Q: What are some of the common theories under which the San Francisco City Attorney's Office brings cases?
A: The Office brings various causes of action, often under California's Unfair Competition Law ("UCL"). The Office sometimes files suit as an injured party, such as an antirust and tort victim.

Q: How did SFALP start?
A: San Francisco has a long history of engaging in civil law enforcement and public policy litigation. In 2006, San Francisco City Attorney Dennis Herrera decided that his office should take a more organized approach to developing and litigating these cases. To this end, he created the San Francisco Affirmative Litigation Task Force, and later appointed Kathleen Morris its first Executive Director. That same year, Kathleen and Yale Law School Professor Heather Gerken initiated the Project at Yale..

Q: Who runs SFALP?
A: SFALP’s faculty advisor is J. Skelly Wright Professor of Law Heather Gerken. The project is managed and run by the San Francisco Affirmative Litigation Fellow. Additionally, two student directors assist the Fellow in managing the day-to-day operations of the project.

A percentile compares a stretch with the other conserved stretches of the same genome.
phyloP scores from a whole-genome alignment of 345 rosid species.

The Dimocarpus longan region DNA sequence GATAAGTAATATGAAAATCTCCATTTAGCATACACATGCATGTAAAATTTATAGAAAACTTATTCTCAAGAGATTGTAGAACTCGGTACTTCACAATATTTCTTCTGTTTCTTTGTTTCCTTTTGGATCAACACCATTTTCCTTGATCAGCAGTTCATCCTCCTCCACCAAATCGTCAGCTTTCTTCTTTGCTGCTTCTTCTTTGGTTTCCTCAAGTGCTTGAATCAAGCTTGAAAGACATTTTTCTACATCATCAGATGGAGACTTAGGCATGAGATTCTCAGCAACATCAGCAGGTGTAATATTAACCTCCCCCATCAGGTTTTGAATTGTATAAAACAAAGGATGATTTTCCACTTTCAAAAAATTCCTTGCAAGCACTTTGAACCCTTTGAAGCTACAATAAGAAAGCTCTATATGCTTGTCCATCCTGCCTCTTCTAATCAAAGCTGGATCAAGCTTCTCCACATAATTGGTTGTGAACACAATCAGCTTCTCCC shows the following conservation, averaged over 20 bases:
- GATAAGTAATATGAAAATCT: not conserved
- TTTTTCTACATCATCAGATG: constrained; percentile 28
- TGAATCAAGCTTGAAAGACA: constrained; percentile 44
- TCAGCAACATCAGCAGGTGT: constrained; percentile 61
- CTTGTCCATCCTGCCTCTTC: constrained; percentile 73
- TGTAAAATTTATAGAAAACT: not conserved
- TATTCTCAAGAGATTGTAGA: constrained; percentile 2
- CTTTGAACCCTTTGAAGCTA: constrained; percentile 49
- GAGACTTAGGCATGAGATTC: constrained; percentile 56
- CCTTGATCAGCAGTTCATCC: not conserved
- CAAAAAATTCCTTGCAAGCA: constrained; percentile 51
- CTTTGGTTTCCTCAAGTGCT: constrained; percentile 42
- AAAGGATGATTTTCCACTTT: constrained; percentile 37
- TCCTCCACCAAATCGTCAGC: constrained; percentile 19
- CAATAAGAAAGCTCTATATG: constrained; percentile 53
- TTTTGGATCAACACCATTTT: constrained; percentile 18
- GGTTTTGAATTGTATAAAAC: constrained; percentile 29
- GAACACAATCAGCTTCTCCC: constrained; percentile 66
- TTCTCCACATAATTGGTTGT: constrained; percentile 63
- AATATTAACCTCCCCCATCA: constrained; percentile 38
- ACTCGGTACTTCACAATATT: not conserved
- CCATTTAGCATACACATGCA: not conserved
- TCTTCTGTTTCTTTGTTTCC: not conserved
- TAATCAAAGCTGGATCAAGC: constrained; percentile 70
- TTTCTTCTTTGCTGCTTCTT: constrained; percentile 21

Q: What does the SFALP Fellow do?
A: Fellowship responsibilities include running the San Francisco Affirmative Litigation Project, co-teaching two seminars to SFALP students, supervising student work, and working directly with the San Francisco City Attorney's Office. For more information about the position and for information about applying, see the Applications tab.

Ways to Engage

Our Clinics

Yale Law School offers more than 30 clinics that provide students with hands on, practical experience in the law on a diverse range of subject matters.


Yale Law School offers a suite of innovative simulation courses based on real-world case studies.

Centers and Workshops

Yale Law School enhances the intellectual life of its academic community by sponsoring a variety of centers, programs, and workshops, inspired by the interests of its faculty and students.

Yale Law School is distinguished among American law schools by two things: its small size—that’s a physical fact about the law school—and also the spirit of comradeship and cooperation that exists among all of the members of the community.”

Anthony Kronman

Class of 1975, Sterling Professor of Law and Former Dean